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How to identify old negatives and photographs

If you come across old negatives in your family possessions, perhaps you weren't sure what, or who, you were looking at. You may have wondered how old the negatives were.

There are different types of photographs and negatives. Identifying what type can help you date what you have and be your first clue in identifying the subjects of the picture. Early photographs were not developed from negatives, and instead were created in the camera itself, a process that took some time.

Daguerreotypes and Ambrotypes were kept in protective framed photography cases. If you find these in your family keepsakes, don't get rid of them! In a future post, I'll explain how you can identify who that mystery ancestor is.

Daguerreotypes are identified if the images are on mirrored plates covered by glass. If you hold the picture in your hand and it appears shiny and reflective and even a little blurred and is best seen at a 45 degree angle, then it is probably a daguerreotype. They are extremely fragile so don't take the image out of its case.

Pictures accessed at and

A close cousin of the daguerreotype is the ambrotype. Ambrotypes have images printed on wet glass and then backed with a black varnish. Sometimes the backing flakes off and you can see through parts of the picture. This is a dead giveaway that you are looking at an ambrotype picture. Many of the ambrotypes I have come across seem to have a little coloring to the cheeks of the people in the picture. The pictures are usually clearer and there isn't the shine or reflection of the daguerreotype. However, ambrotype images appear 'flat' and may lack depth.

Ambrotype images accessed at and

A need for a less expensive photograph resulted in the tintype in the mid 1800's. Tintype images were produced on metal plates and were cheaper to produce. Often called the poor man's photograph, they were not always framed, but are lightweight and can be identified by the metallic look to them. Often spots and imperfections reveal that it is a tintype. If a tintype is in a protective case, it may resemble an ambrotype image. In that case, don't remove it from its protective case and just use a magnet to see if there is an attraction. Tintypes remained popular into the twentieth century.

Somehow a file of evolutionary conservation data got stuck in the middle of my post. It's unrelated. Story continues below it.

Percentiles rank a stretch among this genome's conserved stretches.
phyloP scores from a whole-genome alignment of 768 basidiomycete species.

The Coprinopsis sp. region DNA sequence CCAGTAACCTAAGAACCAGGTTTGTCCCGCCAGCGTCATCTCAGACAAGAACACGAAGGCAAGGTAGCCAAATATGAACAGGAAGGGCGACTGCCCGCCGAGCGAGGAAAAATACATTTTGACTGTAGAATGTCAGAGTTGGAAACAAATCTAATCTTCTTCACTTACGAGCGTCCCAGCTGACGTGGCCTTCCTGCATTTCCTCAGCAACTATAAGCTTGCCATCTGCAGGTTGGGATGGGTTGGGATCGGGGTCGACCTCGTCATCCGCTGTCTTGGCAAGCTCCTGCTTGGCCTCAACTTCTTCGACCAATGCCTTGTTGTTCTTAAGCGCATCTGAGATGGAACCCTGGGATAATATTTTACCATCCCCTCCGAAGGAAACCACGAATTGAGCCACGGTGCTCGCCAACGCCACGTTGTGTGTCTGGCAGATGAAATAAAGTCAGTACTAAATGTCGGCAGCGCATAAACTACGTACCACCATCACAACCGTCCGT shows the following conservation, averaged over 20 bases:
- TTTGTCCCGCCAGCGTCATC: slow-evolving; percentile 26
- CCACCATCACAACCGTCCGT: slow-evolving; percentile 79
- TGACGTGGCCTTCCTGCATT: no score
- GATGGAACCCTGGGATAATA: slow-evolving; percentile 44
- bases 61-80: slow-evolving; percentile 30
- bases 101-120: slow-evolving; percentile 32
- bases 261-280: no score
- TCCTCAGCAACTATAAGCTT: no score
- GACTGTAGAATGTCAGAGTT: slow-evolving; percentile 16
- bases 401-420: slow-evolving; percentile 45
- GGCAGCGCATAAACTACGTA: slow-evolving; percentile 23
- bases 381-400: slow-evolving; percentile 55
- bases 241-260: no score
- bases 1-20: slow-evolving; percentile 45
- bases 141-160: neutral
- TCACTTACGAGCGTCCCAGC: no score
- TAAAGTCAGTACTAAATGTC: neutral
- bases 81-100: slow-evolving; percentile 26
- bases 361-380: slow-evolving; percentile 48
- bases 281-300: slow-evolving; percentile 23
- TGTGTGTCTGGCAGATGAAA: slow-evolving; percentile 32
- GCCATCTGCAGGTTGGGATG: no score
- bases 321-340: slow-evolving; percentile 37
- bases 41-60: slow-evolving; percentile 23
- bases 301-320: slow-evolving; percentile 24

Tintype images accessed at

As photography evolved, so did the developing process. The type of photography mentioned above were developed in the camera itself. But then negatives were born. The first negatives were made of glass treated with chemicals. The first glass plate negatives were gelatin dry plates. The image appeared as a negative image. This is an inversion where the dark areas appear light.

Image accessed at wikimedia commons.

Collodion wet plates came next and sizes ranged from 2"x3" to 5"x7".

Sensitized in a silver bath, they were developed and produced outside the camera as paper images that could be produced over and over. Copies could be made of photographs and distributed. Many old vintage postcard pictures were created from glass plate negatives.

1911 postcard courtesy of Springwater-Webster Crossing Historical Society

In case you are wondering, I too, pondered why the sender of the postcard chose to write their message upside down. You don't have to flip your device upside down. Here is the message:

Although the origin of film began in the 1800's, it wasn't until Kodak produced rolled black and white (and later color film) that it began to appear in the marketplace. Easily loaded into the camera, it became widely popular in the 20th century.

The first roll of film was developed by the Kodak company in 1889. The negatives were big, with only six frames to a roll. 46 mm wide film was popular in the 1940's and 50's with the invention of pocket cameras, like the Kodak 'Brownie'. Later, 35 mm rolled film became the most popular format for most of the 20th century.

Rolled film allowed consumers to drop off film at a photography studio or development lab and later, drug stores and supermarkets to be developed. When prints or slides were returned, so were the negatives. Reprints could be made from them.

In 1943, Edward Land came up with an idea for a camera that would load film and print a photo immediately. Eventually bought by Kodak, Polaroid cameras offered an immediate image - taking, developing, and printing photographs in one step.

Photo accessed at

The invention of digital photography has now rendered film cameras and the need for negatives to be obsolete. And most imperfections in a photo can now be corrected by a consumer using digital editing software. Pictures don't even need to be printed. They can be digitally shared, the most preferred way to 'publish' photographs in the 21st century.

It seems strange that our children and grandchildren may not know what a roll of film is, or what a polaroid camera looks like. As long as we are interested about preserving our ancestor's memories and unique family histories, we should be intentional about identifying and preserving our negatives and family photographs.

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